Cashman: We found a way to not let the injuries early kill us. We're going to get some guys back, and hopefully we'll take advantage of it. The biggest thing for us is that we have great pitching. If we continue to pitch well, then we'll compete all year. When some experts picked the Yankees to finish last in the American League East at the beginning of the season, what was your reaction to that?

Cashman: I could understand it, with everything that was happening with us. My job is to find a way of that not happening, of not allowing that to happen. You certainly understood that when people were dissecting your club as opposed to other clubs because of what we were dealing with injury-wise, that's why they could make those arguments. What has been the secret over the last two years of picking up older players and getting the max out of them? Guys like Andruw Jones, Raul Ibanez and Ichiro last year, Travis Hafner and Lyle Overbay this year, among others.

Cashman: We have a great pro scouting department. The players who have come in here are not afraid to come into New York and compete. They're high-quality people. They're professionals who have had a lot of success in other environments and they've taken on a role to not be the guy here, and it's benefited them as well as us. Is there anything to the myth of putting on Yankees pinstripes brings up your game a little?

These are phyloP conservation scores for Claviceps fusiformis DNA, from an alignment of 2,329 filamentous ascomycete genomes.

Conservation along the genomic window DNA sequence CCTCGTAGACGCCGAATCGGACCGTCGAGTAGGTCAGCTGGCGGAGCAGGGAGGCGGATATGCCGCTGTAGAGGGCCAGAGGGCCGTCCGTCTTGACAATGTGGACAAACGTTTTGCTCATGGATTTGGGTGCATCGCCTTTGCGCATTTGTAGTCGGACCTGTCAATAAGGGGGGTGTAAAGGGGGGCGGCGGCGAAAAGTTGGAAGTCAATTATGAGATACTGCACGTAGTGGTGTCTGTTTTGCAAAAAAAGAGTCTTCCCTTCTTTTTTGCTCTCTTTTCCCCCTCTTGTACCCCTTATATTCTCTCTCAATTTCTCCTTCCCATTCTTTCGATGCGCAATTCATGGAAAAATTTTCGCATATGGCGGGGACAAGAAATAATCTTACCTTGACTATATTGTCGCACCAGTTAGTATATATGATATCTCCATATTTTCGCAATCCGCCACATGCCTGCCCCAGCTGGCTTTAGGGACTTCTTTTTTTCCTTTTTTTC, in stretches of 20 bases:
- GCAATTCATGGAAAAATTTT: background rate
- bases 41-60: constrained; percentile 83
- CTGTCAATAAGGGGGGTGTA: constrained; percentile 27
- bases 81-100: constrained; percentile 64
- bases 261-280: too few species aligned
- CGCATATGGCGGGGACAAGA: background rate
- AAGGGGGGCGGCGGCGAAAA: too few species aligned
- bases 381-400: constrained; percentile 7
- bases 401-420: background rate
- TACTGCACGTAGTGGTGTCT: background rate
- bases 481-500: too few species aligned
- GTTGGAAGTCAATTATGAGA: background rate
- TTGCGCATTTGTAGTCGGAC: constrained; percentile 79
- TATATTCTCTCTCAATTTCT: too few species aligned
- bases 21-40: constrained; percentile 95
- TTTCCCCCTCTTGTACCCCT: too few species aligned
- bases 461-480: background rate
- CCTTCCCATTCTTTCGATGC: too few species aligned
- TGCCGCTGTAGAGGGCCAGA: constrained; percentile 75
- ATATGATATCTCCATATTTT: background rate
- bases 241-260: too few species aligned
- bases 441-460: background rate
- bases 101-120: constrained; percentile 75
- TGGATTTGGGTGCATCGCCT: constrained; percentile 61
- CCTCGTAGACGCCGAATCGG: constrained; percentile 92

Cashman: Nope, because for as many of those as you can throw out, I can give you a list of guys who came here as superstars in other environments and they were reduced to smithereens in New York. Carl Pavano comes quickly to mind as being one of them.

Cashman: Randy Johnson wasn't the same kind of pitcher here as he was elsewhere. Then he left us and continued to have success again. This is not a market for everybody. What do you with a guy like Overbay when Teixeira comes back?

Cashman: We'll see. I mean, Teixeira is going to play first base. Out of everybody, Overbay will be affected more than anybody else with these returns. I have a number of ways I can go. Overbay might be here, he might not be here, but there's no doubt he won't be playing first base when Tex's here, because Tex will be playing first. Are you concerned, because of the nature of Teixeira's injury, that you might want to see him play for a few weeks before you get rid of a guy like Overbay?